•Building 4, the so-called "Secular Building". It lies almost at the centre of the eastern part of the cemetery. It is a complex rectangular structure, built on different levels, in two separate wings. It was probably used for the preparation of the dead, during the LM IA period (1550-1500 BC).
  •Tholos Tomb B. It is the largest and most complex structure of the cemetery, built before 2000 BC and used until the first half of the 14th century BC. Additions made during the long period of its use, resulted in its complex form, comprising twelve rooms in total. The whole building is rectangular outside, with an inscribed tholos at the centre.
  Funerary Building 6. It is an ossuary with six parallel, oblong rectangular rooms, built in the MM IA period (before 2000 BC). The deposits inside the structure are the result of the clearing of the neighbouring funerary buildings, and consisted mostly of skulls and numerous grave offerings.
  •Funerary Building 3. Square, symmetrical building, extremely well-built and well preserved, containing significant offerings. It imitates the domestic architecture of the period (doorways, antae, thresholds). It was used from the MM IA period (before 2000 BC) until after 1400 BC.
  •Tholos Tomb C. It is built above ground level, with an entrance on the east side and a built hearth in the SW part of the tholos. A remarkable architectural peculiarity is the construction of a window on the south side of the tholos. Burials were placed inside sarcophagi or directly on the floor and contained numerous offerings. The tholos dates from the EM III period (2250-2100 BC).
  •Funerary Building 19. It is the only apsidal funerary structure in Crete, used for burials and depositions during the MM IA-MM IB period (2100-1950 BC). The walls surrounding the apse are exeptionally thick, obviously for the support of the building, which was roofed with a vault. The burials contained wealthy and numerous offerings.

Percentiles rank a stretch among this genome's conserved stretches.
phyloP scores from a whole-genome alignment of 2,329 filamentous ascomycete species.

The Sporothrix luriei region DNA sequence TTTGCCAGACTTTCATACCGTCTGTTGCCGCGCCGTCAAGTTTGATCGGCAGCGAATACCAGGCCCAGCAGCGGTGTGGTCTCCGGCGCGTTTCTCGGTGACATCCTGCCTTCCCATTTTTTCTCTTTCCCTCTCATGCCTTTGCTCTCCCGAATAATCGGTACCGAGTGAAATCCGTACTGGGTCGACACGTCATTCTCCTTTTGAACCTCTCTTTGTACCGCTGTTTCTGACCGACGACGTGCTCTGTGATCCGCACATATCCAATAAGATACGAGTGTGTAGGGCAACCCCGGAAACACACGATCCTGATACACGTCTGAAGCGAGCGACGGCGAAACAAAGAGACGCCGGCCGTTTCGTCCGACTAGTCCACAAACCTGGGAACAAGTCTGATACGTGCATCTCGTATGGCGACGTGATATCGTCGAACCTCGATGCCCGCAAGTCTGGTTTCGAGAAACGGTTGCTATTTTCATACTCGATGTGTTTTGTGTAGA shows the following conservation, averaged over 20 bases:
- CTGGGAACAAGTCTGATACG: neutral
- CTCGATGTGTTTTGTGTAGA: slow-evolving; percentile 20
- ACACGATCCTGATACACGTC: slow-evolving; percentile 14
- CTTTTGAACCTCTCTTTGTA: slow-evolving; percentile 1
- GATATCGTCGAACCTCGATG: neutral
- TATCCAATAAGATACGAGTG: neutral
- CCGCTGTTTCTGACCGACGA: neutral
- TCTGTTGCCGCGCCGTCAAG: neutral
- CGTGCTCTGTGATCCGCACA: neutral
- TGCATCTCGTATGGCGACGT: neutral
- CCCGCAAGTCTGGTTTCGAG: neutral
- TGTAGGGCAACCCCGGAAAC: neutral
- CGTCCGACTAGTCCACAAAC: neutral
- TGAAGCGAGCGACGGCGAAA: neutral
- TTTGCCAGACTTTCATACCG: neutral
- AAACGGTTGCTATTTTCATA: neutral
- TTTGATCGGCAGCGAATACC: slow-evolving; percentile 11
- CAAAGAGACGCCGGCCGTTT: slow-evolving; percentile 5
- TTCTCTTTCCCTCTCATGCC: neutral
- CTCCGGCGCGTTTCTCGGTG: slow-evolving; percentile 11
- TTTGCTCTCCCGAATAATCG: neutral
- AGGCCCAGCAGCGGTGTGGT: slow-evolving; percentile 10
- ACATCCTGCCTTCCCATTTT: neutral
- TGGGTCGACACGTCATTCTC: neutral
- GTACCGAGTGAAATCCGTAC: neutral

Tholos Tomb E. This is probably the first funerary building to have been erected at Phourni, as the earliest burials date from 2400-2300 BC but it was re-used two centuries later (2100-2000 BC). It is built above ground level, with an entrance to the east, antae and lintel, and contained several burials with numerous offerings.
  •Tholos Tomb D. It yielded an undisturbed, rich female burial, dated to the 14th century BC. The tomb is cut in the hard rock, part of which was used as a section of the tholos wall while the rest is built of stones in irregular horizontal rings. The body of the deceased woman was placed on a wooden stretcher.


Minoan Cemetery

  In the location of Fourni (signpost at the main square), three well-preserved tholos tombs of the Postpalatial Period were discovered. One of them was a royal tomb containing 140 pieces of gold jewellery now displayed in the Iraklion Museum. The tomb has a very long dromos (entry road), possibly the longest in Crete. This Minoan cemetery was used for several centuries and has revealed much about burial practices. Within the cemetery compound there are buildings which show evidence of occupation, possibly by caretakers of the dead.

This text is cited Feb 2003 from the Crete TOURnet URL below, which contains images.